“Ms. Mitchell, will we wear blue jeans in Heaven?”
Teaching high school Bible class is not a laid-back survey of the Scriptures. It is a heads-up, all-brain-cells-on-deck, stay-caffeinated experience. These are the kinds of questions tossed around on a daily basis. And, trust me, a surface answer will not suffice. Young, inquiring minds want to know, and I love it.
Abruptly stopping class, which grabbed everyone’s attention, I decided to answer this question as thoroughly as I possibly could on the spur of the moment. The ramifications of understanding what I was about to teach them were of eternal importance.
The Saints of God will not wear blue jeans in Heaven. According to Revelation 19:8 we will wear robes of fine linen, clean and white. Reading the disappointment on the students’ faces (because robes are not cool), I pressed in to make sure they understood the significance of these robes.
These robes won’t be just any old church choir robes.
Not Your Typical Uniform
Revelation 19:8 goes on to state that the fine linen which makes up our robes for eternity are the righteous deeds of the Saints. Let that sink in. Our clothing in Heaven will be woven out of the works that we do during our time on Earth that meet God’s approval.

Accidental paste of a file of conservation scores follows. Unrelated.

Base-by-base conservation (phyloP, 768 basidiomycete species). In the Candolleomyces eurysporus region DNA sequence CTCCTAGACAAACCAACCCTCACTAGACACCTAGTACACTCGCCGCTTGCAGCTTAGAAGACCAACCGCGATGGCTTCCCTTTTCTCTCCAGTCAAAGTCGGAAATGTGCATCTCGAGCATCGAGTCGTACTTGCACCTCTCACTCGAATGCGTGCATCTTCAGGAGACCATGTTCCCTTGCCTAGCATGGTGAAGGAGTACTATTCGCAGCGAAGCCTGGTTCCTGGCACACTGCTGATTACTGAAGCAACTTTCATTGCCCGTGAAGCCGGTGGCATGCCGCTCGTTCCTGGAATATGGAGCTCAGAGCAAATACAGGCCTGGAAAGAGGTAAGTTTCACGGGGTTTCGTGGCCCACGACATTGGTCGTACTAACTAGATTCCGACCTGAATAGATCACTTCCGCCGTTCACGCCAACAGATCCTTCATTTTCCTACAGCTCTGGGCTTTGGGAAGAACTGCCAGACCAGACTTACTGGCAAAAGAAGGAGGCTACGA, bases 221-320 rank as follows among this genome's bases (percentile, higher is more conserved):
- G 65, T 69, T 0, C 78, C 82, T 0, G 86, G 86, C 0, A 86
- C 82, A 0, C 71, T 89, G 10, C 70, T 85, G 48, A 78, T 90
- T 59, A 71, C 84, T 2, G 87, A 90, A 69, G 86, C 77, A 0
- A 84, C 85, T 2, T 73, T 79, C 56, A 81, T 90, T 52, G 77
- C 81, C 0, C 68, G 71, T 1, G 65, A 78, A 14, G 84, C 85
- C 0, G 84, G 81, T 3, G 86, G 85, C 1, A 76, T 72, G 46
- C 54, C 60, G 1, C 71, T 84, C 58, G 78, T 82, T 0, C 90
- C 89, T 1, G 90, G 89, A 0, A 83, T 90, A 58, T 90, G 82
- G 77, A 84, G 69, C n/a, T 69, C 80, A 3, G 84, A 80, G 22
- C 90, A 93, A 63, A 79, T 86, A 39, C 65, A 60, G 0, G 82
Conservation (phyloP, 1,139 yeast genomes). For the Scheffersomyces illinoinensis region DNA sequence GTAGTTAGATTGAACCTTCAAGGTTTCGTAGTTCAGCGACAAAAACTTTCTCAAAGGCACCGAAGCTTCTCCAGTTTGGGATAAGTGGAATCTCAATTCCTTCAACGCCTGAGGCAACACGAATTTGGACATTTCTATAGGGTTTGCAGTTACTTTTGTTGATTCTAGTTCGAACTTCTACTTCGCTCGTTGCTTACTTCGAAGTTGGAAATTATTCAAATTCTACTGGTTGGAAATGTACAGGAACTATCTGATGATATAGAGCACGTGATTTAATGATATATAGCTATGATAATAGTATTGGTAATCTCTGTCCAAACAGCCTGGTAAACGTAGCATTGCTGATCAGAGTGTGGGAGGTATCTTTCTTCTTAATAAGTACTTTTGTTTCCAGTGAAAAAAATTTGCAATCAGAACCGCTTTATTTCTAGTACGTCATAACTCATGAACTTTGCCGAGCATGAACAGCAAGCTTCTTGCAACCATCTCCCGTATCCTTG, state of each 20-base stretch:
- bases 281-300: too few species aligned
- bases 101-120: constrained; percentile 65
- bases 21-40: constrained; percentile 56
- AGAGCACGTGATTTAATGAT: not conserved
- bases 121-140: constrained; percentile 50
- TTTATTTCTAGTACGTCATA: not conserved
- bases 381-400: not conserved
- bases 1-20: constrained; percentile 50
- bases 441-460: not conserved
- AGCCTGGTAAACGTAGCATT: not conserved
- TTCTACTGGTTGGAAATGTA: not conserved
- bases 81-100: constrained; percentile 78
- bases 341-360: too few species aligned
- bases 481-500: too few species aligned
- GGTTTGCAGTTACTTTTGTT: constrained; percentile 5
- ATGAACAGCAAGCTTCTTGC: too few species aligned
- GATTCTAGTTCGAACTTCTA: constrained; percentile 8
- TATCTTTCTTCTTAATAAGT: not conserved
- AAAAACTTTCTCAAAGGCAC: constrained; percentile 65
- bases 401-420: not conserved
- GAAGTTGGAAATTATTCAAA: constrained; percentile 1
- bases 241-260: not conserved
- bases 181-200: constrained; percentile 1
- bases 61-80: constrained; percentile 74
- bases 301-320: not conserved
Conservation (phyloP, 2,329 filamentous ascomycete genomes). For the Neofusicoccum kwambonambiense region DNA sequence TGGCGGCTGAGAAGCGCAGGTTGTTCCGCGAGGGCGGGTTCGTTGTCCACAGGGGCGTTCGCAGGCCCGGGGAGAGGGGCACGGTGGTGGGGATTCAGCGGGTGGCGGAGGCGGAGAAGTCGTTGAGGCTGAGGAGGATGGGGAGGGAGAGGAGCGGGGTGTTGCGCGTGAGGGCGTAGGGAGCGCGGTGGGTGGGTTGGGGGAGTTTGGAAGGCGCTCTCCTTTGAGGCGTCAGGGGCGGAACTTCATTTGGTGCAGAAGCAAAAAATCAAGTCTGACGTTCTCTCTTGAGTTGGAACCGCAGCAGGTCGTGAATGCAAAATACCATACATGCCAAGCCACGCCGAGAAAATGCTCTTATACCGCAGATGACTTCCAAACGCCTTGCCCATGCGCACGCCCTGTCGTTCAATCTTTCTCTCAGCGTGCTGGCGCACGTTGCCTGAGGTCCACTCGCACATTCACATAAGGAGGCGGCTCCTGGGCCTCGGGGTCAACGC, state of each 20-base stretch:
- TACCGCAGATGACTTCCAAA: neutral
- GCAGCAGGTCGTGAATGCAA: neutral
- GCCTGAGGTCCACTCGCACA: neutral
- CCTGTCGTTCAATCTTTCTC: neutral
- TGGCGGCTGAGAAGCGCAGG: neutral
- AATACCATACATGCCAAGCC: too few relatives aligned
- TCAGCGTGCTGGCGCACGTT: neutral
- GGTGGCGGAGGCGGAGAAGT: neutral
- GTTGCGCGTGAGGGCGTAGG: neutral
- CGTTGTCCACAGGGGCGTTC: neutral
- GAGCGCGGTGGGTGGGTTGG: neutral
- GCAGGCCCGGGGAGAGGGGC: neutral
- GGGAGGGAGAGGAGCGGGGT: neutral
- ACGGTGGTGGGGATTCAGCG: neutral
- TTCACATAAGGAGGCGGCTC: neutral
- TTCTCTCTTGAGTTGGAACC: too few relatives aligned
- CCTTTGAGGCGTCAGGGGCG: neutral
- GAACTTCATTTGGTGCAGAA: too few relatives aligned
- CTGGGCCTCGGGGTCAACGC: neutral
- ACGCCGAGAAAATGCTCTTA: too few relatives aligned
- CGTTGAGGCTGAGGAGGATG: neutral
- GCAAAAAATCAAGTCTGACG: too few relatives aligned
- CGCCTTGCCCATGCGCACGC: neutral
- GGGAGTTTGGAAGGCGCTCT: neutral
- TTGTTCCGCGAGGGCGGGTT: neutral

Before I go any further, I want to be clear: Am I saying good works are what allows a person into Heaven. Absolutely not. Our salvation is only by God’s grace. It is not — nor could it ever be — a result of our own doing. Salvation was accomplished by Jesus Christ alone, and it is a gift from God (Ephesians 2:8-9).
However, our works do matter in Heaven. The Bible says in James 2 that faith without works is dead (vs. 26). The order is extremely important: Faith in Jesus Christ comes first. Then our righteous acts are a result of our new hearts, the presence of the Holy Spirit in our lives and our desire to serve Jesus.
Nonetheless, the Book of Revelation is clear: Our righteous acts will carry over to eternity. Every time we share the Gospel, each anonymous donation made to a person in need, every casserole baked for a sick brother or sister in Jesus’ Name will not go unnoticed.
Without exception, every true investment made in the coming Kingdom of Christ will be on display for the Saints to see as we wrap ourselves in robes of righteousness.
This promise, however, comes with a warning. Revelation 16:15 instructs — begs, even — us to stay alert and keep our garments (the good things we do now) so we may not go about spiritually unprepared. Having a mini skirt in eternity as opposed to a lengthy robe would surely be embarrassing.
Actually, I am a blue jeans and t-shirt kind of girl. But I am not disappointed. This understanding is true motivation to roll up our sleeves, exercise our faith constantly, and weave an eternal garment that is fit for service to the King of kings in His eternal kingdom.